Top 3 green economy highlights of Obama's first 100 Days

Authors: ada Yesterday marked the 100th day of the Obama Presidency. Here's a quick Green For All perspective, to add to the flurry of commentary this week about what the Obama Administration has done during this critical time, and what it means. In short, the Obama administration has made remarkable strides towards building a foundation for a strong, green, clean energy economy. Here are the top 3 accomplishments. 1. The Recovery Act
 President Obama's number one priority upon entering the White House, The American Recovery and Reinvestment Act of 2009, was signed into law on February 17th. The act is intended to revitalize the U.S. economy, and includes crucial investments in transportation, infrastructure, education, and energy. The Recovery Act totals $787 billion, including billions that can be used to green the economy, create green jobs, and build green pathways out of poverty. $6 billion in has been allocated to the Weatherization Assistance Program, which will go to weatherize homes to make them leak less energy. Weatherization will lower utility bills, cut carbon pollution and create lots of jobs. Local weatherization budgets will now be as much as 25 times what they were in the past. That means 25 times more homes to fix up; 25 times more people to employ and train. The Energy Efficiency and Conservation Block Grants means that every city, county, state and tribe in the country will receive some portion of over $3 billion to spend on projects that reduce energy use or conserve resources. $500 Million for Green Jobs Training will be allocated through competitive grants for green jobs training. Both advanced skills training and pathways out of poverty programs are eligible for grants. These 3 components of the Recovery Act lay a strong foundation for a green economy for all - by creating investment in green jobs, in training people up for these jobs, and in lowering energy bills and carbon pollution at the same time. Now, communities all around the country are working to build on that foundation, by getting involved in implementing those funds locally. Learn more about how you can shape how Recovery Act funds are used where you live:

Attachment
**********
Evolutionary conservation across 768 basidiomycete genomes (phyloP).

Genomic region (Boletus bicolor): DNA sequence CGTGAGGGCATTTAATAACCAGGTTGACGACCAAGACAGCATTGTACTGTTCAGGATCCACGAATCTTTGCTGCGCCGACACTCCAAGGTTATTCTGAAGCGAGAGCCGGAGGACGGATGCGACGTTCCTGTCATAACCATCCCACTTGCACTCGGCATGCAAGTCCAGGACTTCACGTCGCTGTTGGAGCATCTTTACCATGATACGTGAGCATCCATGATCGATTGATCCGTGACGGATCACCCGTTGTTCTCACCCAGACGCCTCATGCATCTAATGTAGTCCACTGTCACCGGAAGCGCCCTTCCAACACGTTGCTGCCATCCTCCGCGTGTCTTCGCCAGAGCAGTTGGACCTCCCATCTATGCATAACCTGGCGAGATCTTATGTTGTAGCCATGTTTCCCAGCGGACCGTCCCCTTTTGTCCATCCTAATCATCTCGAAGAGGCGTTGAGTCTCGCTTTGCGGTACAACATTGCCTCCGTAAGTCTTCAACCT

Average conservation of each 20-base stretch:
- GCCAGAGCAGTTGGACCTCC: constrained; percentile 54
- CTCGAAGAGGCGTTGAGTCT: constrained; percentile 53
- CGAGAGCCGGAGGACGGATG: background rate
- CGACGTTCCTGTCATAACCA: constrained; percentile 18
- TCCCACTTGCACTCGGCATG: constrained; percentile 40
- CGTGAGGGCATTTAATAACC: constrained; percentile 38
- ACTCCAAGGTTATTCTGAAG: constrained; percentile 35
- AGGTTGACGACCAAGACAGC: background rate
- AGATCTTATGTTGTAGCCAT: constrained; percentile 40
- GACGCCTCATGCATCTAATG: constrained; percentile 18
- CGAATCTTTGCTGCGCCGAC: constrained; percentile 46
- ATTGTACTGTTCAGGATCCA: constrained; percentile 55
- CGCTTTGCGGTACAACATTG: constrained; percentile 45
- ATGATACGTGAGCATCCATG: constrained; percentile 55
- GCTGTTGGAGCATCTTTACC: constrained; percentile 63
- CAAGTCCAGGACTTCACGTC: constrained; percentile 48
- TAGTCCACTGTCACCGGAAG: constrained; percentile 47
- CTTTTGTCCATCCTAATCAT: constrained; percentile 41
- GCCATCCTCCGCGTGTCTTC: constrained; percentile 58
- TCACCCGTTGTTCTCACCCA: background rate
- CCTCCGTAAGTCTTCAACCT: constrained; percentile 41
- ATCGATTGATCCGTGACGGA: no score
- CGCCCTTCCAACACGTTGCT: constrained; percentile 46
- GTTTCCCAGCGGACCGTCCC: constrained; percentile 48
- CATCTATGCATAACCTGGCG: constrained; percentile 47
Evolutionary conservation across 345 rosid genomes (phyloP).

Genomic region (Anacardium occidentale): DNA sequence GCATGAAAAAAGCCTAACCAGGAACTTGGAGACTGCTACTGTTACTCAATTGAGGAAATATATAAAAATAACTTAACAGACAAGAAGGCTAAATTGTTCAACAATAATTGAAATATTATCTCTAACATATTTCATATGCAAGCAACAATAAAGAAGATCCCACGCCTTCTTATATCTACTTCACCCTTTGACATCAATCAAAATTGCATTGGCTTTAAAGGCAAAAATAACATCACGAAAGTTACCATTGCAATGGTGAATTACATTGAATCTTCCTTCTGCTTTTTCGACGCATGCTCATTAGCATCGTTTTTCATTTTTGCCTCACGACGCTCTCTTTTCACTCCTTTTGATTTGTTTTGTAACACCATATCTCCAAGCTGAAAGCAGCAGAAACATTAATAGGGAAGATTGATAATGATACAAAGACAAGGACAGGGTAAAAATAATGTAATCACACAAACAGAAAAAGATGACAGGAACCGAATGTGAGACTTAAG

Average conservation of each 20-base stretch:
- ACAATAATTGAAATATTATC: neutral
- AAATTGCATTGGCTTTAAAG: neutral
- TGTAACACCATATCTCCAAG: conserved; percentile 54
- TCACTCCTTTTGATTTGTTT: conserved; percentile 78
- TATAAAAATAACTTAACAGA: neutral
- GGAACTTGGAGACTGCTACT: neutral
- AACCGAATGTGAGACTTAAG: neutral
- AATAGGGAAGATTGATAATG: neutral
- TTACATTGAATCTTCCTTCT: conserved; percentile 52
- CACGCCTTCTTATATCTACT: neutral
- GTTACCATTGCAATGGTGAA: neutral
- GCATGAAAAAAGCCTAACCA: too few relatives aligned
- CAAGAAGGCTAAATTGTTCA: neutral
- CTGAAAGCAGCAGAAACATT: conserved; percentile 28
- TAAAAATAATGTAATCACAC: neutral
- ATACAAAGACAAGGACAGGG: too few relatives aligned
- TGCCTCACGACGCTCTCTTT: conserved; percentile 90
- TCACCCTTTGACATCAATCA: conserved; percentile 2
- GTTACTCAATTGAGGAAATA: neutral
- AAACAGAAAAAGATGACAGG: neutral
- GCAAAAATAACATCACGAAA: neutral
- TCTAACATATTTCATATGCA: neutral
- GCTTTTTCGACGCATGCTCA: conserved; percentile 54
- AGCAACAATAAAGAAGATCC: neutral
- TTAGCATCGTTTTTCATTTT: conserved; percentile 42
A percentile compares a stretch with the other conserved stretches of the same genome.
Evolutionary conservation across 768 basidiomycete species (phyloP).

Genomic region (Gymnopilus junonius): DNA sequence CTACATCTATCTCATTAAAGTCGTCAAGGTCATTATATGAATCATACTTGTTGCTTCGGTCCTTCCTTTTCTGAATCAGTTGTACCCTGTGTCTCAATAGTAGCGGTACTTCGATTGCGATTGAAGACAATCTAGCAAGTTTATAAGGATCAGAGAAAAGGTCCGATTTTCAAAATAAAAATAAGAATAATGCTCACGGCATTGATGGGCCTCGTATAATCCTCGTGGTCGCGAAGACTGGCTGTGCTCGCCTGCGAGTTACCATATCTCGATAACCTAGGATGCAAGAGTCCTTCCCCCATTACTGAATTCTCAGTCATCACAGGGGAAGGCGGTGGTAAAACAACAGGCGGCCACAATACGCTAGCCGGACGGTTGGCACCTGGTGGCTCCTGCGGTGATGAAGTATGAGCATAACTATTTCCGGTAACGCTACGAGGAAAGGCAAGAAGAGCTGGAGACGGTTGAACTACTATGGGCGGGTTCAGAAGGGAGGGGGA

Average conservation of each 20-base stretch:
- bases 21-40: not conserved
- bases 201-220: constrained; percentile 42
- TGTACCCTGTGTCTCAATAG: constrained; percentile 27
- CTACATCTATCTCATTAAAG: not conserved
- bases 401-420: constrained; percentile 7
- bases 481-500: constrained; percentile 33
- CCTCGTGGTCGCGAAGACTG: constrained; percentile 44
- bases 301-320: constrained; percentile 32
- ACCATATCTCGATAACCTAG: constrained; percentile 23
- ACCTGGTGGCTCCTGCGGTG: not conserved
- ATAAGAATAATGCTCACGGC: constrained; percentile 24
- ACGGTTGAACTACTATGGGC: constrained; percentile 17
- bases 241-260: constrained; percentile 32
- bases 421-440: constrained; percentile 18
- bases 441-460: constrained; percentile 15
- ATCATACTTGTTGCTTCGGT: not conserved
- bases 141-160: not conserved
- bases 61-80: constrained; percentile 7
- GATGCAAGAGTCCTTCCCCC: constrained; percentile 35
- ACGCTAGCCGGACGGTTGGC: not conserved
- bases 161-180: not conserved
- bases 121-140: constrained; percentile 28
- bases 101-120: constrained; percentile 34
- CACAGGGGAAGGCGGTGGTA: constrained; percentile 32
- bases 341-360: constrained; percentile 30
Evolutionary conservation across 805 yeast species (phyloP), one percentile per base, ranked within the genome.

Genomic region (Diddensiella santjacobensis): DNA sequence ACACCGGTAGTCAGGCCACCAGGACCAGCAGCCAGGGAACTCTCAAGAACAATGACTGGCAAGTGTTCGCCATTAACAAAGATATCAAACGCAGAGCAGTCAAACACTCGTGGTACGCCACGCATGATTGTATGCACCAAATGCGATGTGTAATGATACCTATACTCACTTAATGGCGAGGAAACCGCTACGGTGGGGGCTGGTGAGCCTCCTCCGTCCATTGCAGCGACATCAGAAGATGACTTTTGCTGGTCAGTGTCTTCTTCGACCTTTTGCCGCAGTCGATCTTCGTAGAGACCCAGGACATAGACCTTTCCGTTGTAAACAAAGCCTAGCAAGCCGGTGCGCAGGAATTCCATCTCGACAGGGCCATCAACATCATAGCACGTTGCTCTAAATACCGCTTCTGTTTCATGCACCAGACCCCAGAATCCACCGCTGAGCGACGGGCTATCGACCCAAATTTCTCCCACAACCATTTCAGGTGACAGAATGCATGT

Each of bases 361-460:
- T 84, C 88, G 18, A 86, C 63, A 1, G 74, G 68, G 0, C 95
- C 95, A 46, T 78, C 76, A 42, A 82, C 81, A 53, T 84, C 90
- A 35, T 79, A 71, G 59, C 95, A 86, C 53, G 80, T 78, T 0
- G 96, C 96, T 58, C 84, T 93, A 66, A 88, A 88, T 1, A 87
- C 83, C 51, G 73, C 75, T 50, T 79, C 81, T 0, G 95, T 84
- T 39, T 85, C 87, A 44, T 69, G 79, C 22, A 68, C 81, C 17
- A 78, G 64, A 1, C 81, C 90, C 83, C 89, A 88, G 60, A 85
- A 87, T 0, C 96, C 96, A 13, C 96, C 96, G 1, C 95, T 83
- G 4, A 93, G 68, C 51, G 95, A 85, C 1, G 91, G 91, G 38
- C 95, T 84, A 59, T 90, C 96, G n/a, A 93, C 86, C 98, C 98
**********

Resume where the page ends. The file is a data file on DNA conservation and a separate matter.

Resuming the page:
2. The Obama Budget includes price on Carbon
 In his proposed budget for 2010, President Obama included revenue from a carbon cap system - sending a strong message to Congress that he expects them to develop such a system. Significantly lowering carbon emissions is a necessity to ending the climate crisis. Currently, industries can dump carbon pollution into the air for free, while everyone else bears the brunt of the dirty air, environmental devastation and climate disaster this pollution causes. That's why Congress needs, at the very least, to put a price on carbon - and make polluters pay. President Obama's budget included revenue from this system - which does not yet exist. 3. EPA ruling: Carbon dioxide = pollution!
 On April 17th, President Obama's Environmental Protection Agency, under newly appointed Administrator Lisa Jackson, ruled that carbon dioxide is a pollutant that may endanger people, and as such can be regulated under the Clean Air Act. 

The Clean Air Act has allowed the EPA to reduce the amount of pollution industries dump into the air. But before this month, greenhouse gases like carbon dioxide didn't count as "pollution", and could not be regulated. While the EPA and the Clean Air Act are not be enough on their own to reduce greenhouse gas emissions to the necessary levels (comprehensive legislation is needed) - at the very least our federal government publicly admits that carbon emissions are bad for people, and need to regulated. Other accomplishments we're particularly proud of:
 Creation of a Clean Energy Service Corps through the Serve America Act. Van Jones named Special Advisor on Green Jobs to the White House.

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